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52: 13 - Tiny

Name: Tiny
Address: 51 Cromwell Street, Collingwood VIC
Owner: Mark Peou

 Would you believe we’ve made it to one quarter of the way through Project 52?  For this edition we’ve headed back to Collingwood – the burgeoning creative hub of Melbourne - and to a street that also happens to have a Japanese bathhouse on it.  But it’s underneath the stairs at 51 Cromwell St that caught our attention, and for all the right reasons.

So what’s good about Tiny?

Tiny is quite literally… tiny.  It’s out of the way and down a relatively uneventful street, but has been around now for almost 3 years – so it must be doing something right to keep the customers coming back.  But Collingwood is admittedly becoming the new hub for creative types (you should see the new John Wardle offices in Rokeby St, it is impressive) and there is nothing more that ‘Creatives’ enjoy than a good quality coffee.

When I asked owner Mark if he needed to change anything when he took ownership of Tiny at the end of 2013 his response was “No, if it ain’t broke, don’t fix it!” 

Tiny is supremely efficient in it’s planning. It seats 7 inside comfortably including a very clever 2-seater bench in the entry space before the steps.  The seating is basic - IKEA Frosta stools - and the nifty ply fold-down tables mean that there is the ability to create more space if needed. This also makes it easy to clean after closing for the day.

The material palette is also very simple and consists of ply, white pegboard with a highlight colour of yellow that gets applied in various guises – from the business card and flag hanging outside, to the steel frame door colour and the legs of the stools.  It’s a very clever use of colour to add warmth to what could otherwise have been a cold space under the stairs.  And by using the pegboard this introduces a pattern to the space and perhaps even provides some acoustic absorption. Plus this pegboard provides the perfect space to fix lots of hooks and in doing so becomes valuable hanging space for all the bits and pieces.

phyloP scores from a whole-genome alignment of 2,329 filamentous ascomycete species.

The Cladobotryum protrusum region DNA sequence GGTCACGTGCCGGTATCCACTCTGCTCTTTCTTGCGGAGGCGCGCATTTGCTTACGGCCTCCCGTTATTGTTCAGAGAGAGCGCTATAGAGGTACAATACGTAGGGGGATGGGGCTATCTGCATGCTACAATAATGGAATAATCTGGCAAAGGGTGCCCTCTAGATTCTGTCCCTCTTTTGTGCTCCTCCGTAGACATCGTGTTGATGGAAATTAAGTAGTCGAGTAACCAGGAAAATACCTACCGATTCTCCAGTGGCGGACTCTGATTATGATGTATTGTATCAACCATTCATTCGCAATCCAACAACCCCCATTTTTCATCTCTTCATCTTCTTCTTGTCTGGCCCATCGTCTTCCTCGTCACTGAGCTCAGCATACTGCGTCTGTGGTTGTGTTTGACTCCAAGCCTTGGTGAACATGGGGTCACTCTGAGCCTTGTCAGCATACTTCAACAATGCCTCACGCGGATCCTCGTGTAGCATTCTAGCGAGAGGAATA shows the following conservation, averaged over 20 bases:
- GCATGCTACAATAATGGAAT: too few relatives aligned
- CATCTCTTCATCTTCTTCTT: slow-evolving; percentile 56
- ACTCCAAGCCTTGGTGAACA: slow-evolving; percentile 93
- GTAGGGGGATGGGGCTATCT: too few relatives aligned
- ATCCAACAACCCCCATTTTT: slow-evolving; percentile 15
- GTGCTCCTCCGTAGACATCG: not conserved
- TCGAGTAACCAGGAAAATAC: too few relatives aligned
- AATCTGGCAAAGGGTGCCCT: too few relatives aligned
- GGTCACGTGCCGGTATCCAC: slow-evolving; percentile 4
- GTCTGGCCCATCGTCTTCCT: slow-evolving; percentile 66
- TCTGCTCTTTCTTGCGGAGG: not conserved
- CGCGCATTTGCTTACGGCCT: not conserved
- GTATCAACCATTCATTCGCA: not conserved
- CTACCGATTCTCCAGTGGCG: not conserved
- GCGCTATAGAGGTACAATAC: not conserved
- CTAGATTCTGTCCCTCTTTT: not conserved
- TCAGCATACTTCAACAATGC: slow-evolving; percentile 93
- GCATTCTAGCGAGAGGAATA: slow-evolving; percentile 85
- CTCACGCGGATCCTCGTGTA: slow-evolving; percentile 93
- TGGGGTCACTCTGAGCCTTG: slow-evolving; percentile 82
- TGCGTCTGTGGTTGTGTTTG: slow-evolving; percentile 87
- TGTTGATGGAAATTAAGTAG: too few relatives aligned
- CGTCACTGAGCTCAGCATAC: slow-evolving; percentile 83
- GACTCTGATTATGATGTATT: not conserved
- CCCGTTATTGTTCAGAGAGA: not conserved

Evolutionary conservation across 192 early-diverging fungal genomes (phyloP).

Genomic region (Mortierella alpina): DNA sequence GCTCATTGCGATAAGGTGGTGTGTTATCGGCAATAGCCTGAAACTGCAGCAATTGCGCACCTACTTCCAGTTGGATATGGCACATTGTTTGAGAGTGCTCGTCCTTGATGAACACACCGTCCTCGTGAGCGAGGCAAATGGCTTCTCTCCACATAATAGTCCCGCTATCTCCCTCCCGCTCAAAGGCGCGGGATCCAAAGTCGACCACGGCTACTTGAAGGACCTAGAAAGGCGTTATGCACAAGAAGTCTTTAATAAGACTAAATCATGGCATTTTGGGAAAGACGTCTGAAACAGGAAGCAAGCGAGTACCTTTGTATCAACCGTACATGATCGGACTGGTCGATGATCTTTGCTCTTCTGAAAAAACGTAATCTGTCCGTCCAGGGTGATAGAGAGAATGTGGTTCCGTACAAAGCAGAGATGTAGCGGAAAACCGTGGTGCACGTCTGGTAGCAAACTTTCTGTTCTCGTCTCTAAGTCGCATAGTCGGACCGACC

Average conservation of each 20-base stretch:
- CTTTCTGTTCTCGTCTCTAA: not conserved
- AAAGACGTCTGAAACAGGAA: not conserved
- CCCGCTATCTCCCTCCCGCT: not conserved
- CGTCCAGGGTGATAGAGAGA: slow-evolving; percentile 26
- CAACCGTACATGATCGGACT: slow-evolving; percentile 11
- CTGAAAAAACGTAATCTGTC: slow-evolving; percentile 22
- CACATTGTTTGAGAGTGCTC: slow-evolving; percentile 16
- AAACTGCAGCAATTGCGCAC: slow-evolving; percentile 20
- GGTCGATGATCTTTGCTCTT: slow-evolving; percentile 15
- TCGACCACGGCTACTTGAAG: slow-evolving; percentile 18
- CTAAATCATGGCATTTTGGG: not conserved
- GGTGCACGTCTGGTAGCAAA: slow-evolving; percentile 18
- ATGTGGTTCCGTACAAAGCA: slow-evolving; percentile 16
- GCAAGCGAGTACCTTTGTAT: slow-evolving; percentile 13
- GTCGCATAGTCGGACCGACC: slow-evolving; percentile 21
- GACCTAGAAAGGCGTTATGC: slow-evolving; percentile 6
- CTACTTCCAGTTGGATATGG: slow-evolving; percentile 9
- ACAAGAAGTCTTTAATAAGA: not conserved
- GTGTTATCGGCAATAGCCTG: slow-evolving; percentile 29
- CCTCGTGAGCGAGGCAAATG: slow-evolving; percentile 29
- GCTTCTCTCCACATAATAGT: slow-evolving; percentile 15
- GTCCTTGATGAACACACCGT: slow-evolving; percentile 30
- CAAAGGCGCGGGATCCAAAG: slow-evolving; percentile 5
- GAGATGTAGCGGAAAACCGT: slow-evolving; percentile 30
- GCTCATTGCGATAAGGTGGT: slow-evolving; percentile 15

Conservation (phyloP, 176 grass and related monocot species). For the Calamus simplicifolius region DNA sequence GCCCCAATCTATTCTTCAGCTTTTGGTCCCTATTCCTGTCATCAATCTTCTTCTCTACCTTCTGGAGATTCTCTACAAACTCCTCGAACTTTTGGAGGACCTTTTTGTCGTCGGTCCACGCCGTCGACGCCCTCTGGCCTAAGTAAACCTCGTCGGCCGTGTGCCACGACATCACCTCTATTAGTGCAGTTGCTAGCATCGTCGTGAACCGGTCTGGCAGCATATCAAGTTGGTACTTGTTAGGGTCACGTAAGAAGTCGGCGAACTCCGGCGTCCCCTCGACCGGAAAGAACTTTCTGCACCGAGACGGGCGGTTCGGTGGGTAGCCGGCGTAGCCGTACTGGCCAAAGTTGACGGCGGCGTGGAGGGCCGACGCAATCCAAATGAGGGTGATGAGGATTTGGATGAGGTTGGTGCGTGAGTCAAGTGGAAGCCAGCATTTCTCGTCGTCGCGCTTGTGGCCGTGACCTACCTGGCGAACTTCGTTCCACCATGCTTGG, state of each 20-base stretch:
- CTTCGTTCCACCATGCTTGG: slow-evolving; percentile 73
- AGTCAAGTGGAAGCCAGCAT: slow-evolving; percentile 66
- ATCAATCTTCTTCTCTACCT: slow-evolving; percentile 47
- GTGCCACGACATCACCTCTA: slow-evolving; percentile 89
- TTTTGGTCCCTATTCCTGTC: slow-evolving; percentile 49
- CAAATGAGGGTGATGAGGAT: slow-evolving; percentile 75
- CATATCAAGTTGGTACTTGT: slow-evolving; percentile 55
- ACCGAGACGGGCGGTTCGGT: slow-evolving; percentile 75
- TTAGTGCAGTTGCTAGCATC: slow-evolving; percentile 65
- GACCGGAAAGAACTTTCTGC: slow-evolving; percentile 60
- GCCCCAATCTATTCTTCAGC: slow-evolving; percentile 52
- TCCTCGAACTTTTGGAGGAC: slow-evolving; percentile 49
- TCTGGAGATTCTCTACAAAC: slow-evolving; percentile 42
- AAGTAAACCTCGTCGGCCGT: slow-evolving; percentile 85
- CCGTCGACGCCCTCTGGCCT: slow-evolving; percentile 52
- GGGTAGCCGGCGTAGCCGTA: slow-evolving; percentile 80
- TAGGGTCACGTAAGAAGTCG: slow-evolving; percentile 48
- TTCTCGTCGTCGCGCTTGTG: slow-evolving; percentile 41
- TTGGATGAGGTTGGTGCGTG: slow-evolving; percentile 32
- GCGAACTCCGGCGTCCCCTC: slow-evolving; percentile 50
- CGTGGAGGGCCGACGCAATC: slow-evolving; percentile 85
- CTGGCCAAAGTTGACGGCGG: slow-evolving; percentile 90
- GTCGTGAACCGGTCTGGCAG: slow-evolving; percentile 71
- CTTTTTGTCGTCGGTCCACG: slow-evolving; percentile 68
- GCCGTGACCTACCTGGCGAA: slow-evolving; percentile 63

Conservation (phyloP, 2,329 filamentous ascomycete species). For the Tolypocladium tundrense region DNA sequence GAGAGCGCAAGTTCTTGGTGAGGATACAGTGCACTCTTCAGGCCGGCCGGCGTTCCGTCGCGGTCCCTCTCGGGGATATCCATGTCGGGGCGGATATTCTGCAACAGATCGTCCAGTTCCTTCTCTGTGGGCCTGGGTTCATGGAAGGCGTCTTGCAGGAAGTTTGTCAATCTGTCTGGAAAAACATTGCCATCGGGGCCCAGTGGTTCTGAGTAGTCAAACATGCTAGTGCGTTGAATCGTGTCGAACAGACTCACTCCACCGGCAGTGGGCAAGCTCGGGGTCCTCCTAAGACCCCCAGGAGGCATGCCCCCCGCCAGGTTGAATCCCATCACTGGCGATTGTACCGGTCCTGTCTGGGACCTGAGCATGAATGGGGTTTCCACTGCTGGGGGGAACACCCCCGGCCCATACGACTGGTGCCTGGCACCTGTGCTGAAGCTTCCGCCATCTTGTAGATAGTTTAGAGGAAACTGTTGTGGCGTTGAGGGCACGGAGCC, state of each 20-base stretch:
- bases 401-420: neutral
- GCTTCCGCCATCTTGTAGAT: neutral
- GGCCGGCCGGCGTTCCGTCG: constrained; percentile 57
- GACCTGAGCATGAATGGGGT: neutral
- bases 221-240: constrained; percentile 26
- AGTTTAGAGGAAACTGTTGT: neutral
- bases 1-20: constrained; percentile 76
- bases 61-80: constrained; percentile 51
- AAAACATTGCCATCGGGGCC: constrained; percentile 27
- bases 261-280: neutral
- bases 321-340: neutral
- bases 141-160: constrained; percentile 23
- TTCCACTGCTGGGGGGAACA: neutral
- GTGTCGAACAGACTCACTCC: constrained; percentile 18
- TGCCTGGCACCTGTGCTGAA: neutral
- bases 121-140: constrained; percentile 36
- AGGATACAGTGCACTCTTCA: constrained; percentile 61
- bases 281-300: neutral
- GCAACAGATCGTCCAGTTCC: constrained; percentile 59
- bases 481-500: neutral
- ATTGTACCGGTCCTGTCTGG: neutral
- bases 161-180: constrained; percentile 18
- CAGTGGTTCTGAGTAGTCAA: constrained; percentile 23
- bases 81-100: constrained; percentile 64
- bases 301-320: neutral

Even though tiny is tucked away under a set of stairs, due to the huge height in the space you don’t feel confined. Sure it’s small, you realise this, but you don’t feel claustrophobic, you feel cosy.

Everything in Tiny has its place and the designer’s of this café – Foolscap Studio have provided ample storage to the point where they still have some empty shelves.  Sure they’re quite high up, but the place isn’t full to the brim.

What could be better about Tiny?

The cork tiles at the entry stairs look a bit tired and worn, but indicate a well-used thoroughfare to the café and design studio upstairs.  They might reach the end of their life soon, so it’ll be an interesting decision as to whether they are replaced with another flooring product.

And whilst the poster to the wall adjacent to the stairwell is a fantastic image and suits both the scale and colour scheme of tiny extremely well, it would be far nicer to see this framed instead of purely pinned to the wall.  I spoke with Mark about this, and the poster is an original vintage poster that is for sale but he couldn’t justify the $500 cost of getting the image framed.

Also just like our review of Flipboard, the service area gets quite hot in summer due a distinct lack of ability to ventilate the heat that is generated from all the appliances and coffee machine.  Mark installed a temporary measure of putting a portable fan in the shelving, but possibly installing a vent through the side wall will allow that hot air to escape through to the car park adjacent.

What’s its thing?

Figuring out what to put under a staircase is a nightmare at the best of times.  It usually ends up being the place that everyone stores their junk.  That’s where Tiny have added value to 51 Cromwell St, they have seen an opportunity to utilise a dead space and create an amazingly efficient use of a small space that you want to stay in.

Defining Design Details

  • Pegboard – everyone’s doing it these days.  But to have put it in a café 3 years ago – that’s an inspired design decision.
  • Efficiency – you’d never think that 7 people, 2 staff PLUS a café can all fit under a staircase, but this works so well and really makes you question how we use space in everyday life
  • Colour palette – it’s just so simple.  The formula for this interior ticks every box and can be applied to any interior : White (pegboard), natural material (cork tile, plywood) and a pop of colour (yellow).

It was great to go to an established café, if you can call 3 years established.  Because what’s interesting to see is how all the pretty finishes wear over time - a few years after all the archi-porn photos were probably taken when this place just opened.  And Tiny is showing some signs of wear and tear, but it’s still awesome and we think it’s in good hands with new owner Mark.